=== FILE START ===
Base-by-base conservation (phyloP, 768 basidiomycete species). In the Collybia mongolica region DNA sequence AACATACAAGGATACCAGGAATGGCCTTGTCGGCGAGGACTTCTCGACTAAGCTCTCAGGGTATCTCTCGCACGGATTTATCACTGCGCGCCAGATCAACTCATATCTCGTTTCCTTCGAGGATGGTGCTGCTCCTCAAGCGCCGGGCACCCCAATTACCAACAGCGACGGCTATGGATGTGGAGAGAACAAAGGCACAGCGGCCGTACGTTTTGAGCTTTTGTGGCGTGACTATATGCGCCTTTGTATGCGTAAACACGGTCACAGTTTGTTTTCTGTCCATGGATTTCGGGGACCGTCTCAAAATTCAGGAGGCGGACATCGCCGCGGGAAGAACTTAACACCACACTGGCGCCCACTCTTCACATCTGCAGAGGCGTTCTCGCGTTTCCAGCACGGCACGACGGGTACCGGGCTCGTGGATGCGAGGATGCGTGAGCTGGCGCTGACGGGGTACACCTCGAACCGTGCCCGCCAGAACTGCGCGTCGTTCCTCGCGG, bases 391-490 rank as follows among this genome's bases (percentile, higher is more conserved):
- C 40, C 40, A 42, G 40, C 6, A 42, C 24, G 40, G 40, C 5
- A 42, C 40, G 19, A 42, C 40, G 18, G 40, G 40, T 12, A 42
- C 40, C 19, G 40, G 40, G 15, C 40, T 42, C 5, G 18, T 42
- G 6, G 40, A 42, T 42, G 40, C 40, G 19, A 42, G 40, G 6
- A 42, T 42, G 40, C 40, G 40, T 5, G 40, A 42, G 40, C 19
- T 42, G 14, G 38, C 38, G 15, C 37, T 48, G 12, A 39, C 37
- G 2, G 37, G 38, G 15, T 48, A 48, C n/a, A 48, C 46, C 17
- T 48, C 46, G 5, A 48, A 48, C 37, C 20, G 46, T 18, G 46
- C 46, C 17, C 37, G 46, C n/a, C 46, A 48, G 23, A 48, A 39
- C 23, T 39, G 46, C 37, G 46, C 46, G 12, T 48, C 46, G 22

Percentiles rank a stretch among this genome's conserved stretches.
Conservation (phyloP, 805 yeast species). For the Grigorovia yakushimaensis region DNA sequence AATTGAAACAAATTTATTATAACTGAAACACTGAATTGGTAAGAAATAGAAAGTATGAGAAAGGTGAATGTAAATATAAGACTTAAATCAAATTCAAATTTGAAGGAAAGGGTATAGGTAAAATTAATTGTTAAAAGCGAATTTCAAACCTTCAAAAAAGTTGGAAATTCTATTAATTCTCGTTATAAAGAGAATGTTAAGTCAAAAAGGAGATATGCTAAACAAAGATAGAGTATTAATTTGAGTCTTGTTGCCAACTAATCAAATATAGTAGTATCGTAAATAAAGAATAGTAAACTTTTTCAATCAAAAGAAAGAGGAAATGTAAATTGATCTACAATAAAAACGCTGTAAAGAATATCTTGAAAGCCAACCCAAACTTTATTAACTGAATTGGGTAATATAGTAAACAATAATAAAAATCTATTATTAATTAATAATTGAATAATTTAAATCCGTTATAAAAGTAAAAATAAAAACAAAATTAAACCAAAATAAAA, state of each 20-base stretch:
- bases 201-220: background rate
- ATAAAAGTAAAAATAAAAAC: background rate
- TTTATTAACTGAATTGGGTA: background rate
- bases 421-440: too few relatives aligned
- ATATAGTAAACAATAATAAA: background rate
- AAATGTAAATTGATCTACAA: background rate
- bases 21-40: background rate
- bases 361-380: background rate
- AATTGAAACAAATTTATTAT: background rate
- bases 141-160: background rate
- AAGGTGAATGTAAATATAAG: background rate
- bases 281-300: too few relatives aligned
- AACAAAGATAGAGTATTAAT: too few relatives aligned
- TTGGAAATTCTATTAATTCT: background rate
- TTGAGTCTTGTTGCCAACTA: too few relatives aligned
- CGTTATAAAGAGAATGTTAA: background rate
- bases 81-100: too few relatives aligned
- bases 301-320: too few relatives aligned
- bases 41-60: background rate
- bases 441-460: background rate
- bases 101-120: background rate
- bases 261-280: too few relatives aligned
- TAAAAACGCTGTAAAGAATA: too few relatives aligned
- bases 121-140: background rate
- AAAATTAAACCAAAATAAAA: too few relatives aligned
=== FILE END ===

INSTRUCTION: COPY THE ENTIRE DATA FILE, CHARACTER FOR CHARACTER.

Base-by-base conservation (phyloP, 768 basidiomycete species). In the Collybia mongolica region DNA sequence AACATACAAGGATACCAGGAATGGCCTTGTCGGCGAGGACTTCTCGACTAAGCTCTCAGGGTATCTCTCGCACGGATTTATCACTGCGCGCCAGATCAACTCATATCTCGTTTCCTTCGAGGATGGTGCTGCTCCTCAAGCGCCGGGCACCCCAATTACCAACAGCGACGGCTATGGATGTGGAGAGAACAAAGGCACAGCGGCCGTACGTTTTGAGCTTTTGTGGCGTGACTATATGCGCCTTTGTATGCGTAAACACGGTCACAGTTTGTTTTCTGTCCATGGATTTCGGGGACCGTCTCAAAATTCAGGAGGCGGACATCGCCGCGGGAAGAACTTAACACCACACTGGCGCCCACTCTTCACATCTGCAGAGGCGTTCTCGCGTTTCCAGCACGGCACGACGGGTACCGGGCTCGTGGATGCGAGGATGCGTGAGCTGGCGCTGACGGGGTACACCTCGAACCGTGCCCGCCAGAACTGCGCGTCGTTCCTCGCGG, bases 391-490 rank as follows among this genome's bases (percentile, higher is more conserved):
- C 40, C 40, A 42, G 40, C 6, A 42, C 24, G 40, G 40, C 5
- A 42, C 40, G 19, A 42, C 40, G 18, G 40, G 40, T 12, A 42
- C 40, C 19, G 40, G 40, G 15, C 40, T 42, C 5, G 18, T 42
- G 6, G 40, A 42, T 42, G 40, C 40, G 19, A 42, G 40, G 6
- A 42, T 42, G 40, C 40, G 40, T 5, G 40, A 42, G 40, C 19
- T 42, G 14, G 38, C 38, G 15, C 37, T 48, G 12, A 39, C 37
- G 2, G 37, G 38, G 15, T 48, A 48, C n/a, A 48, C 46, C 17
- T 48, C 46, G 5, A 48, A 48, C 37, C 20, G 46, T 18, G 46
- C 46, C 17, C 37, G 46, C n/a, C 46, A 48, G 23, A 48, A 39
- C 23, T 39, G 46, C 37, G 46, C 46, G 12, T 48, C 46, G 22

Percentiles rank a stretch among this genome's conserved stretches.
Conservation (phyloP, 805 yeast species). For the Grigorovia yakushimaensis region DNA sequence AATTGAAACAAATTTATTATAACTGAAACACTGAATTGGTAAGAAATAGAAAGTATGAGAAAGGTGAATGTAAATATAAGACTTAAATCAAATTCAAATTTGAAGGAAAGGGTATAGGTAAAATTAATTGTTAAAAGCGAATTTCAAACCTTCAAAAAAGTTGGAAATTCTATTAATTCTCGTTATAAAGAGAATGTTAAGTCAAAAAGGAGATATGCTAAACAAAGATAGAGTATTAATTTGAGTCTTGTTGCCAACTAATCAAATATAGTAGTATCGTAAATAAAGAATAGTAAACTTTTTCAATCAAAAGAAAGAGGAAATGTAAATTGATCTACAATAAAAACGCTGTAAAGAATATCTTGAAAGCCAACCCAAACTTTATTAACTGAATTGGGTAATATAGTAAACAATAATAAAAATCTATTATTAATTAATAATTGAATAATTTAAATCCGTTATAAAAGTAAAAATAAAAACAAAATTAAACCAAAATAAAA, state of each 20-base stretch:
- bases 201-220: background rate
- ATAAAAGTAAAAATAAAAAC: background rate
- TTTATTAACTGAATTGGGTA: background rate
- bases 421-440: too few relatives aligned
- ATATAGTAAACAATAATAAA: background rate
- AAATGTAAATTGATCTACAA: background rate
- bases 21-40: background rate
- bases 361-380: background rate
- AATTGAAACAAATTTATTAT: background rate
- bases 141-160: background rate
- AAGGTGAATGTAAATATAAG: background rate
- bases 281-300: too few relatives aligned
- AACAAAGATAGAGTATTAAT: too few relatives aligned
- TTGGAAATTCTATTAATTCT: background rate
- TTGAGTCTTGTTGCCAACTA: too few relatives aligned
- CGTTATAAAGAGAATGTTAA: background rate
- bases 81-100: too few relatives aligned
- bases 301-320: too few relatives aligned
- bases 41-60: background rate
- bases 441-460: background rate
- bases 101-120: background rate
- bases 261-280: too few relatives aligned
- TAAAAACGCTGTAAAGAATA: too few relatives aligned
- bases 121-140: background rate
- AAAATTAAACCAAAATAAAA: too few relatives aligned